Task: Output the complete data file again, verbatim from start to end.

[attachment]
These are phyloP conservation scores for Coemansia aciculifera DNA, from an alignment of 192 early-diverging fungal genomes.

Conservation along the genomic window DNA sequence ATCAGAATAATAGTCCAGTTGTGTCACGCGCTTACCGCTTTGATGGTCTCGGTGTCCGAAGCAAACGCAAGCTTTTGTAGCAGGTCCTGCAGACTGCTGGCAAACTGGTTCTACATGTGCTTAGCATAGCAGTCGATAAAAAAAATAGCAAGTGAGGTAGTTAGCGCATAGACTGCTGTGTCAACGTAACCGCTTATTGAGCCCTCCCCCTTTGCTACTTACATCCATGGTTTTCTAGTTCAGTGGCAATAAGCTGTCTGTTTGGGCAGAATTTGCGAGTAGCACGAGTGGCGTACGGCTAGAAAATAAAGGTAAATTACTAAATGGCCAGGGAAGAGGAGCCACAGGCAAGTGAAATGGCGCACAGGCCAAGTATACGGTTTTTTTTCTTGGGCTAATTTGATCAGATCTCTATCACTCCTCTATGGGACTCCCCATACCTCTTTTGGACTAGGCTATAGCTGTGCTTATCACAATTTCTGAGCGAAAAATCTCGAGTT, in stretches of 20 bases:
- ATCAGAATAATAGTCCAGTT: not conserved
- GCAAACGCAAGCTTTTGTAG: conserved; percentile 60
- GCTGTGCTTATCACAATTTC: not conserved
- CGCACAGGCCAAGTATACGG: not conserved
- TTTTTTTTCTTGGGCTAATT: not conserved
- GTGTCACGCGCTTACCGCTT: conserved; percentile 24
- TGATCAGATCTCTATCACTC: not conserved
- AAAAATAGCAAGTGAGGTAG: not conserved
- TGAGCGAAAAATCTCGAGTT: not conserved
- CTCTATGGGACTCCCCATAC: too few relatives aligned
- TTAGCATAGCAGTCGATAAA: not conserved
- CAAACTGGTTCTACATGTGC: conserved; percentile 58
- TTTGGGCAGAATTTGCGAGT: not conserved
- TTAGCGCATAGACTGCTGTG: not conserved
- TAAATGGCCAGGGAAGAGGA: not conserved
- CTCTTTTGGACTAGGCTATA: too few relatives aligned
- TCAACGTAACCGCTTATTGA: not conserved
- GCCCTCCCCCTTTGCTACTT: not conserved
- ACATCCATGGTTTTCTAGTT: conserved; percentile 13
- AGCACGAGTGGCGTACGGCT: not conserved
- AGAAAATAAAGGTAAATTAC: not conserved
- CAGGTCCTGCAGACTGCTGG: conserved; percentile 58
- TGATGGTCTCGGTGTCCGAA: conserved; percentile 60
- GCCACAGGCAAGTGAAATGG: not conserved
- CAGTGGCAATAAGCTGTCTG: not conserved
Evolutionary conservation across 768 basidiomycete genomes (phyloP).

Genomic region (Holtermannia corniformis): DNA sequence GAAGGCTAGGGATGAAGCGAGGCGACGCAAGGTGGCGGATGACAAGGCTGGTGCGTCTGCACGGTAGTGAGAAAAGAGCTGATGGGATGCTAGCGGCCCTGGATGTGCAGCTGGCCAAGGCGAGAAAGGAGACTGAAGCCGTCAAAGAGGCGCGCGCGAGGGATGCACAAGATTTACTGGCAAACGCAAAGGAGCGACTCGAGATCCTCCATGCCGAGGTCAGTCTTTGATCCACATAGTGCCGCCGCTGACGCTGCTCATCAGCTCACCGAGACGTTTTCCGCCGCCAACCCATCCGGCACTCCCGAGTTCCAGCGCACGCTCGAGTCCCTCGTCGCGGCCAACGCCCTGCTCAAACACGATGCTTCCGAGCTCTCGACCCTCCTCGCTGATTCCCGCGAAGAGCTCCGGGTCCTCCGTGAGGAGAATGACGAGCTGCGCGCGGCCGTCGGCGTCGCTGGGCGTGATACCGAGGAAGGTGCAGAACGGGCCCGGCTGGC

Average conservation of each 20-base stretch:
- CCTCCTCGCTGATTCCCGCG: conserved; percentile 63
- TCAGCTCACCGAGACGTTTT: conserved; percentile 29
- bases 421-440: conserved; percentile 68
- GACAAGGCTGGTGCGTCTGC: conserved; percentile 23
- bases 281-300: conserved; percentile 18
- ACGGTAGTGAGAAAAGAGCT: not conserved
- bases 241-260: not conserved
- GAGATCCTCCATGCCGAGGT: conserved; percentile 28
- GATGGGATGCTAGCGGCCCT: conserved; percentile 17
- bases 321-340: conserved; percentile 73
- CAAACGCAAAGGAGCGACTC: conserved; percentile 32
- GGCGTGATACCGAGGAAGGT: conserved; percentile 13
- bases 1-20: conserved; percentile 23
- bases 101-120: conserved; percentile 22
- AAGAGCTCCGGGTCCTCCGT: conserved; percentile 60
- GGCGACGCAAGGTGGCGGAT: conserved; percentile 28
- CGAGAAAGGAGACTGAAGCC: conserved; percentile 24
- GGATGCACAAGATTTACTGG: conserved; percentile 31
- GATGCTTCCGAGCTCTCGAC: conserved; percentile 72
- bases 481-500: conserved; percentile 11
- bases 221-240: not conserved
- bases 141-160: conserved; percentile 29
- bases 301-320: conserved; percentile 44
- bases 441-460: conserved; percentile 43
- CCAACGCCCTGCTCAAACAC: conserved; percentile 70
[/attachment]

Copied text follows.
These are phyloP conservation scores for Coemansia aciculifera DNA, from an alignment of 192 early-diverging fungal genomes.

Conservation along the genomic window DNA sequence ATCAGAATAATAGTCCAGTTGTGTCACGCGCTTACCGCTTTGATGGTCTCGGTGTCCGAAGCAAACGCAAGCTTTTGTAGCAGGTCCTGCAGACTGCTGGCAAACTGGTTCTACATGTGCTTAGCATAGCAGTCGATAAAAAAAATAGCAAGTGAGGTAGTTAGCGCATAGACTGCTGTGTCAACGTAACCGCTTATTGAGCCCTCCCCCTTTGCTACTTACATCCATGGTTTTCTAGTTCAGTGGCAATAAGCTGTCTGTTTGGGCAGAATTTGCGAGTAGCACGAGTGGCGTACGGCTAGAAAATAAAGGTAAATTACTAAATGGCCAGGGAAGAGGAGCCACAGGCAAGTGAAATGGCGCACAGGCCAAGTATACGGTTTTTTTTCTTGGGCTAATTTGATCAGATCTCTATCACTCCTCTATGGGACTCCCCATACCTCTTTTGGACTAGGCTATAGCTGTGCTTATCACAATTTCTGAGCGAAAAATCTCGAGTT, in stretches of 20 bases:
- ATCAGAATAATAGTCCAGTT: not conserved
- GCAAACGCAAGCTTTTGTAG: conserved; percentile 60
- GCTGTGCTTATCACAATTTC: not conserved
- CGCACAGGCCAAGTATACGG: not conserved
- TTTTTTTTCTTGGGCTAATT: not conserved
- GTGTCACGCGCTTACCGCTT: conserved; percentile 24
- TGATCAGATCTCTATCACTC: not conserved
- AAAAATAGCAAGTGAGGTAG: not conserved
- TGAGCGAAAAATCTCGAGTT: not conserved
- CTCTATGGGACTCCCCATAC: too few relatives aligned
- TTAGCATAGCAGTCGATAAA: not conserved
- CAAACTGGTTCTACATGTGC: conserved; percentile 58
- TTTGGGCAGAATTTGCGAGT: not conserved
- TTAGCGCATAGACTGCTGTG: not conserved
- TAAATGGCCAGGGAAGAGGA: not conserved
- CTCTTTTGGACTAGGCTATA: too few relatives aligned
- TCAACGTAACCGCTTATTGA: not conserved
- GCCCTCCCCCTTTGCTACTT: not conserved
- ACATCCATGGTTTTCTAGTT: conserved; percentile 13
- AGCACGAGTGGCGTACGGCT: not conserved
- AGAAAATAAAGGTAAATTAC: not conserved
- CAGGTCCTGCAGACTGCTGG: conserved; percentile 58
- TGATGGTCTCGGTGTCCGAA: conserved; percentile 60
- GCCACAGGCAAGTGAAATGG: not conserved
- CAGTGGCAATAAGCTGTCTG: not conserved
Evolutionary conservation across 768 basidiomycete genomes (phyloP).

Genomic region (Holtermannia corniformis): DNA sequence GAAGGCTAGGGATGAAGCGAGGCGACGCAAGGTGGCGGATGACAAGGCTGGTGCGTCTGCACGGTAGTGAGAAAAGAGCTGATGGGATGCTAGCGGCCCTGGATGTGCAGCTGGCCAAGGCGAGAAAGGAGACTGAAGCCGTCAAAGAGGCGCGCGCGAGGGATGCACAAGATTTACTGGCAAACGCAAAGGAGCGACTCGAGATCCTCCATGCCGAGGTCAGTCTTTGATCCACATAGTGCCGCCGCTGACGCTGCTCATCAGCTCACCGAGACGTTTTCCGCCGCCAACCCATCCGGCACTCCCGAGTTCCAGCGCACGCTCGAGTCCCTCGTCGCGGCCAACGCCCTGCTCAAACACGATGCTTCCGAGCTCTCGACCCTCCTCGCTGATTCCCGCGAAGAGCTCCGGGTCCTCCGTGAGGAGAATGACGAGCTGCGCGCGGCCGTCGGCGTCGCTGGGCGTGATACCGAGGAAGGTGCAGAACGGGCCCGGCTGGC

Average conservation of each 20-base stretch:
- CCTCCTCGCTGATTCCCGCG: conserved; percentile 63
- TCAGCTCACCGAGACGTTTT: conserved; percentile 29
- bases 421-440: conserved; percentile 68
- GACAAGGCTGGTGCGTCTGC: conserved; percentile 23
- bases 281-300: conserved; percentile 18
- ACGGTAGTGAGAAAAGAGCT: not conserved
- bases 241-260: not conserved
- GAGATCCTCCATGCCGAGGT: conserved; percentile 28
- GATGGGATGCTAGCGGCCCT: conserved; percentile 17
- bases 321-340: conserved; percentile 73
- CAAACGCAAAGGAGCGACTC: conserved; percentile 32
- GGCGTGATACCGAGGAAGGT: conserved; percentile 13
- bases 1-20: conserved; percentile 23
- bases 101-120: conserved; percentile 22
- AAGAGCTCCGGGTCCTCCGT: conserved; percentile 60
- GGCGACGCAAGGTGGCGGAT: conserved; percentile 28
- CGAGAAAGGAGACTGAAGCC: conserved; percentile 24
- GGATGCACAAGATTTACTGG: conserved; percentile 31
- GATGCTTCCGAGCTCTCGAC: conserved; percentile 72
- bases 481-500: conserved; percentile 11
- bases 221-240: not conserved
- bases 141-160: conserved; percentile 29
- bases 301-320: conserved; percentile 44
- bases 441-460: conserved; percentile 43
- CCAACGCCCTGCTCAAACAC: conserved; percentile 70